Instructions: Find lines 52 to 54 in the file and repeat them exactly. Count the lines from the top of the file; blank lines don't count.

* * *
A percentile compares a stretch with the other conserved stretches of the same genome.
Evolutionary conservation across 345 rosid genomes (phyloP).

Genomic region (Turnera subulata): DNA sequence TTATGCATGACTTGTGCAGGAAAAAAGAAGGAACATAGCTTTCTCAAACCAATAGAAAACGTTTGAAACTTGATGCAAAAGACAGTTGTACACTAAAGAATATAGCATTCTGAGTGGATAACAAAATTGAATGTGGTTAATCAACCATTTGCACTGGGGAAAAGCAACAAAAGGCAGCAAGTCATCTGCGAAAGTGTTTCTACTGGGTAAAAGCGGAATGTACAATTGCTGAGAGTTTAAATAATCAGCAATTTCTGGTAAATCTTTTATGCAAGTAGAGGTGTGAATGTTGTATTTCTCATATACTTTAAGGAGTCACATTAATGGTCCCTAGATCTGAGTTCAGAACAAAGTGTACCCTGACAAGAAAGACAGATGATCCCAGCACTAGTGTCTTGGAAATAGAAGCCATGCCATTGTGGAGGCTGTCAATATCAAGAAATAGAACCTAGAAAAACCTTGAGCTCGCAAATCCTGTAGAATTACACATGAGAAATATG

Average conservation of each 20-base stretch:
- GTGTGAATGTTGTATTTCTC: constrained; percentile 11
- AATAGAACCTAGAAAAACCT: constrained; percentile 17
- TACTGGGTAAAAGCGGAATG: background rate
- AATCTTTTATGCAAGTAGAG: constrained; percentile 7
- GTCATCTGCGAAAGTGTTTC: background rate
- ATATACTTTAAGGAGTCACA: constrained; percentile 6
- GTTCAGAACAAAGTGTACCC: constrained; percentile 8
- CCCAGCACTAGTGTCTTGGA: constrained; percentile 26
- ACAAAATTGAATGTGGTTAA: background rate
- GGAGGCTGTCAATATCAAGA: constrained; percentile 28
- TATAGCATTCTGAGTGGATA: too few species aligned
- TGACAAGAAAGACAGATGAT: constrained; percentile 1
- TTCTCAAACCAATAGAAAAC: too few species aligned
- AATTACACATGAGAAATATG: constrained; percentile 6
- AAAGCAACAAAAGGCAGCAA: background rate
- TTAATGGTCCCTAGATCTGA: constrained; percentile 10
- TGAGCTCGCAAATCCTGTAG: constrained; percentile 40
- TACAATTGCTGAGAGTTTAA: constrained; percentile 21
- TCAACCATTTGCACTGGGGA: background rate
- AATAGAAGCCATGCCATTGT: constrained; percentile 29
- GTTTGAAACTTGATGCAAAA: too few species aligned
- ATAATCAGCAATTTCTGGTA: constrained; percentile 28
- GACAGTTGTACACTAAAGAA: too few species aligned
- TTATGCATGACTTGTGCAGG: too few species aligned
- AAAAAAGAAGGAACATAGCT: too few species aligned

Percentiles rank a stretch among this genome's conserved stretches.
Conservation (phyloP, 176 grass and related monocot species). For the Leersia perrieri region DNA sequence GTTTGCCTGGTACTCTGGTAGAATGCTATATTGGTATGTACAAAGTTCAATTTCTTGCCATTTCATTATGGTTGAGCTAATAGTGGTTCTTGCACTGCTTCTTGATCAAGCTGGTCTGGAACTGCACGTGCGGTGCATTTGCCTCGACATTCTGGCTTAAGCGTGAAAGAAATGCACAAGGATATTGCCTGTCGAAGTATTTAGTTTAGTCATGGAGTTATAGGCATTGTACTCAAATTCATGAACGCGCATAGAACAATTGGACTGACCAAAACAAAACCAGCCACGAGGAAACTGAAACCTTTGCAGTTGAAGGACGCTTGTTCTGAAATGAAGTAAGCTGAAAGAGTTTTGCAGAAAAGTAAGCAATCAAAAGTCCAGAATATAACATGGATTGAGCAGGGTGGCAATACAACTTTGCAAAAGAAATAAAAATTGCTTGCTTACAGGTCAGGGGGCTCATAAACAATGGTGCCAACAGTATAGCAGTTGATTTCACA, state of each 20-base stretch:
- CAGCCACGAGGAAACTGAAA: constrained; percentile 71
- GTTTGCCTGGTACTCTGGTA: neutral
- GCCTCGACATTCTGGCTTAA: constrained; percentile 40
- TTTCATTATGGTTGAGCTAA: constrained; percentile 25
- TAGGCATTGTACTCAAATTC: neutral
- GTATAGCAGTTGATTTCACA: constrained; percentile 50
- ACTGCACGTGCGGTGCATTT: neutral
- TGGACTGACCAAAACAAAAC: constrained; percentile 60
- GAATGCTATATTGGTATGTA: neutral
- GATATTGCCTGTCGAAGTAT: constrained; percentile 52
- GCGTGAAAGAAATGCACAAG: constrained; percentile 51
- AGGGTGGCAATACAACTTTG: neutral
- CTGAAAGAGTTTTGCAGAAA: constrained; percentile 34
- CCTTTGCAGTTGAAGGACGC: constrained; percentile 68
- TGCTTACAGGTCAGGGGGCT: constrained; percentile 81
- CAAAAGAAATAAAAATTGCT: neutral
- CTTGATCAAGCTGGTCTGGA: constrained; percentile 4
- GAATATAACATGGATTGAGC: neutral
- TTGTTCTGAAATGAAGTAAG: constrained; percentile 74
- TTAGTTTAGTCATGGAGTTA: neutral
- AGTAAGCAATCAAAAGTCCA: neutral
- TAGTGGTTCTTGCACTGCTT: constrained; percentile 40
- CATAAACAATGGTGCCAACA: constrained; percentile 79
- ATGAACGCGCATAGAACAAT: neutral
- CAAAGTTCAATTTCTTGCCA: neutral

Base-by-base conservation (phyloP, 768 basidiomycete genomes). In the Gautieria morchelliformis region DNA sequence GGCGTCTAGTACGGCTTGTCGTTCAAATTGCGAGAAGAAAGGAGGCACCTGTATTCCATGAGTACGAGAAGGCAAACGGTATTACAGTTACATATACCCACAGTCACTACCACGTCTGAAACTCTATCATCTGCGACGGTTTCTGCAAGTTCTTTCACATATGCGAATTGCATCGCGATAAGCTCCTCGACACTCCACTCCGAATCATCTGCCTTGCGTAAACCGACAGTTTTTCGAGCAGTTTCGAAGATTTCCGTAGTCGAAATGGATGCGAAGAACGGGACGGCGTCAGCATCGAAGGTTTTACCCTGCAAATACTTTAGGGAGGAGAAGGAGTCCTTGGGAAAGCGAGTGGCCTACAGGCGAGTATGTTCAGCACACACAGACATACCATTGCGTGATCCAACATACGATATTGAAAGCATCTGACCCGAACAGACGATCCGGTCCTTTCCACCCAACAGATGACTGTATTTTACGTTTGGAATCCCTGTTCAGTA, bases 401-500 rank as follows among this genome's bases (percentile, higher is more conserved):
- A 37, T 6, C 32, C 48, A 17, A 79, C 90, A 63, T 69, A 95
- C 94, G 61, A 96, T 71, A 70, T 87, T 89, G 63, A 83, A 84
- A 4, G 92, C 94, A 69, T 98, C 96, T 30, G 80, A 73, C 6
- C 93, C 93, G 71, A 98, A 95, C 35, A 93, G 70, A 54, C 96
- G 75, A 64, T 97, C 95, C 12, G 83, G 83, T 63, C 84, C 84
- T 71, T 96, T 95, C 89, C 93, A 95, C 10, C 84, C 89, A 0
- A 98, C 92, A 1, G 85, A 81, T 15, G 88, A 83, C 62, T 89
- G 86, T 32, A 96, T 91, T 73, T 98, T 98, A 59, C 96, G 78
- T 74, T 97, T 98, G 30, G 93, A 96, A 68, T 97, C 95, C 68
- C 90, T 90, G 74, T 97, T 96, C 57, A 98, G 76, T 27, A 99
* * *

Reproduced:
- AGTAAGCAATCAAAAGTCCA: neutral
- TAGTGGTTCTTGCACTGCTT: constrained; percentile 40
- CATAAACAATGGTGCCAACA: constrained; percentile 79